The Film Business

Become a Production Intern

Film Production Interns

Photo by: Max Chang

The internship opportunities offered by major colleges, universities, and corporations are well known. Lesser known, however, are the internship opportunities available with most major film and television production companies. Without fail, internship programs are repeatedly available in almost every facet of TV production. And even though production interns acquire vast reserves of experience and credibility, production companies offer these opportunities by the boatload for two distinct, self-serving purposes. First, they benefit from the inexpensive or free manpower. Second, they are able to scout talent for future projects or positions within the company. Overall, this is mostly a win-win situation for everyone involved.

The downside, of course, is that production internships are typically unpaid positions. Yet the experience gleaned and the opportunity to meet the movers and shakers who could end up hiring you one day are well worth the gratis servitude. Some industry players even advance the notion that being a production intern comes with certain privileges or perks few paid employees enjoy. Primarily, an intern has a considerable degree of workplace flexibility and will often float from one department to another while simultaneously soaking up precious experience.

Simply put, I’ve met very few bored production interns. Furthermore, novice producers without the background as production interns often find themselves drowning in a new world of unfamiliar responsibilities and red tape common to working full time at a network or production company. Contrary to what you might have heard, production interns are treated surprisingly well—at least in most cases—and afforded the patience and guidance to acquire the necessary training for their future careers.

Most auspiciously, if you screw up at first, you’re “just a production intern.” Gaffes are expected of you. But if you make the same rookie mistakes as a full-time producer or employee, such errors will typically not be dealt with in such a nurturing manner. Needless to say, if you know your stuff as a production intern and shine through like a pro, your skills will be amplified that much more.

If you’re sold on the obvious advantages inherent in starting your career off as a production intern, there are a number of places to search for the myriad opportunities awaiting your inquiry. As a longtime subscriber to both Variety and The Hollywood Reporter, I have never noticed a shortage of ripe opportunities in either of these very important trade publications. If an actual internship position isn’t outwardly posted, you can deduce from the comprehensive published lists of television shows starting production where opportunities might be available.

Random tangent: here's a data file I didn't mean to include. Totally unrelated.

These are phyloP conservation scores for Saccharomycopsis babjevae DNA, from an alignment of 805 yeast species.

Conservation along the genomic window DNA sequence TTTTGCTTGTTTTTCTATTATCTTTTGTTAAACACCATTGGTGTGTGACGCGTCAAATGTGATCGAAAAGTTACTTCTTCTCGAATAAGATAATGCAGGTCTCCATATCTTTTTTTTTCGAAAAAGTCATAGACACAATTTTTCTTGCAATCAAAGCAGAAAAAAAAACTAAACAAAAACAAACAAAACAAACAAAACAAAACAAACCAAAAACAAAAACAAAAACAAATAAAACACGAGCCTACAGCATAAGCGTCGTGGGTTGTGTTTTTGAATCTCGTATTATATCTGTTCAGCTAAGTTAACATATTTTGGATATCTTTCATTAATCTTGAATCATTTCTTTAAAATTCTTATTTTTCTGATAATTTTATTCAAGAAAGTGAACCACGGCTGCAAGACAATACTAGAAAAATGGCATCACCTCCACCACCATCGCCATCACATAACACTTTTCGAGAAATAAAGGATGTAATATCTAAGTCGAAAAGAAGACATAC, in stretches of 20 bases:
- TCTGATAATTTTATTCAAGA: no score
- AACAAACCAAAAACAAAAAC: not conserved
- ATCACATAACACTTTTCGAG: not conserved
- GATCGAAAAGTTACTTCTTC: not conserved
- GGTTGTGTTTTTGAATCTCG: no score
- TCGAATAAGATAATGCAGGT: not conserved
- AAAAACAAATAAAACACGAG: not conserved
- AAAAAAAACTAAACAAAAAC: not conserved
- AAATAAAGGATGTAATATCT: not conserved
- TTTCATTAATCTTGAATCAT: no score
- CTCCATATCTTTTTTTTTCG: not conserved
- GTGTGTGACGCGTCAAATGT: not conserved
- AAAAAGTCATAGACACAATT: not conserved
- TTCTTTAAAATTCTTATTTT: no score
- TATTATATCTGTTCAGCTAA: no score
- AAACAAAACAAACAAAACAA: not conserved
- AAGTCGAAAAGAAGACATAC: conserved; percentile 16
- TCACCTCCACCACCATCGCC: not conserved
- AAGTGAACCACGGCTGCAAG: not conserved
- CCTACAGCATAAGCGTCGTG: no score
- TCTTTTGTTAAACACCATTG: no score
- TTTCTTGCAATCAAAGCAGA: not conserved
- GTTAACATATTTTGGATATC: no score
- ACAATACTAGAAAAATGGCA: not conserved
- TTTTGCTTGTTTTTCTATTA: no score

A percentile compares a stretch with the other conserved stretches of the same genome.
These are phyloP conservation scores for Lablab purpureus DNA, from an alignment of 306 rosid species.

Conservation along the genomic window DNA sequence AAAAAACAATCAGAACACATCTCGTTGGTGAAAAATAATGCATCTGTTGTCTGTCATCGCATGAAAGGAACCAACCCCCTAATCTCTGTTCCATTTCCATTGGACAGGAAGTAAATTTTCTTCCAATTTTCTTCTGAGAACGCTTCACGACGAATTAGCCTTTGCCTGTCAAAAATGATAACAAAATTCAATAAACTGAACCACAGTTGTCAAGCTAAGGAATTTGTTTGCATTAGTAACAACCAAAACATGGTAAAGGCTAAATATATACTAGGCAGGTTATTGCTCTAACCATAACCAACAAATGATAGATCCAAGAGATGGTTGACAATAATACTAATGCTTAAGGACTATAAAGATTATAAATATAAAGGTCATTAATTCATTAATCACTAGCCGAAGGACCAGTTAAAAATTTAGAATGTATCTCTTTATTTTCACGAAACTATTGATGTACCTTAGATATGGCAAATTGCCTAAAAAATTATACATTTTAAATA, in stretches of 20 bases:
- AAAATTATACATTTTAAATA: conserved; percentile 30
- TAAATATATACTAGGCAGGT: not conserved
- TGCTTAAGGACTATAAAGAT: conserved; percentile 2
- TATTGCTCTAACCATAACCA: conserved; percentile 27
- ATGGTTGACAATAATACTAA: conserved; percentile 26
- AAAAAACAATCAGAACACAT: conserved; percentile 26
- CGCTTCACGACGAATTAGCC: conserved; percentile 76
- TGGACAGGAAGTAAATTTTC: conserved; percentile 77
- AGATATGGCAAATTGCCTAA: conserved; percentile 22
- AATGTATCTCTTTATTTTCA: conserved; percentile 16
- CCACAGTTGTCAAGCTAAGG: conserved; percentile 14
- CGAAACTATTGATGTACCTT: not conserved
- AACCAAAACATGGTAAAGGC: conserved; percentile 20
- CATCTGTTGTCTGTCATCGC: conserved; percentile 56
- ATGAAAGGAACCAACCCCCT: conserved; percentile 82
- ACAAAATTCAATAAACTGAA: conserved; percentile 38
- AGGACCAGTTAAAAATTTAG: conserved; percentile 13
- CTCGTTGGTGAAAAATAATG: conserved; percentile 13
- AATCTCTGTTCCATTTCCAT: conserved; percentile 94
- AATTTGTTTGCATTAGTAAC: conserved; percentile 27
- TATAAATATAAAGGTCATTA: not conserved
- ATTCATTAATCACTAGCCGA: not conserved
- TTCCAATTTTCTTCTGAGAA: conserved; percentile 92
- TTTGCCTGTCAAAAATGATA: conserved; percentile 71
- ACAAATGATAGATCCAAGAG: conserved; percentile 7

Best of all, you don’t have to call your friends at the FBI to track down phone numbers for the appropriate production offices. Variety and The Hollywood Reporter typically include direct phone numbers to the production offices of new or returning TV programs. You can immediately get on the horn to personally inquire about available openings. If there are none, there’s a great possibility that the person you get on the phone will know someplace or someone who might need you.

Excerpt from Reality Check: The Business and Art of Producing Reality TV by Michael Essany. Copyright © 2008. Published by Elsevier Inc. All rights reserved.

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   Ashton said on May 11, 2011 at 5:46 pm

There are tons and tons and tons of unpaid internships:,, craigslist to name a few. Not to mention you can often find contact info for your favorite production companies on IMDB pro, and with enough class and persistence they usually take on free work. Also every major studio has internship positions listed on their career websites. There is no shortage of free labor opportunities in the industry. Getting an actual job is the real trick. :) Bon Voyage!

   Kabelo George Mathedimosa said on November 22, 2011 at 3:36 pm

I’m not think straight now, but a little bit distressed. I’m currently looking for an internship in the film industry to expose myself to what I have studied. Kindly help


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MasteringFilm, powered by bestselling Routledge authors and industry experts, features tips, advice, articles, video tutorials, interviews, and other resources for aspiring and current filmmakers. No matter what your filmmaking interest is, including directing, screenwriting, postproduction, cinematography, producing, or the film business, MasteringFilm has you covered. You’ll learn from professionals at the forefront of filmmaking, allowing you to take your skills to the next level.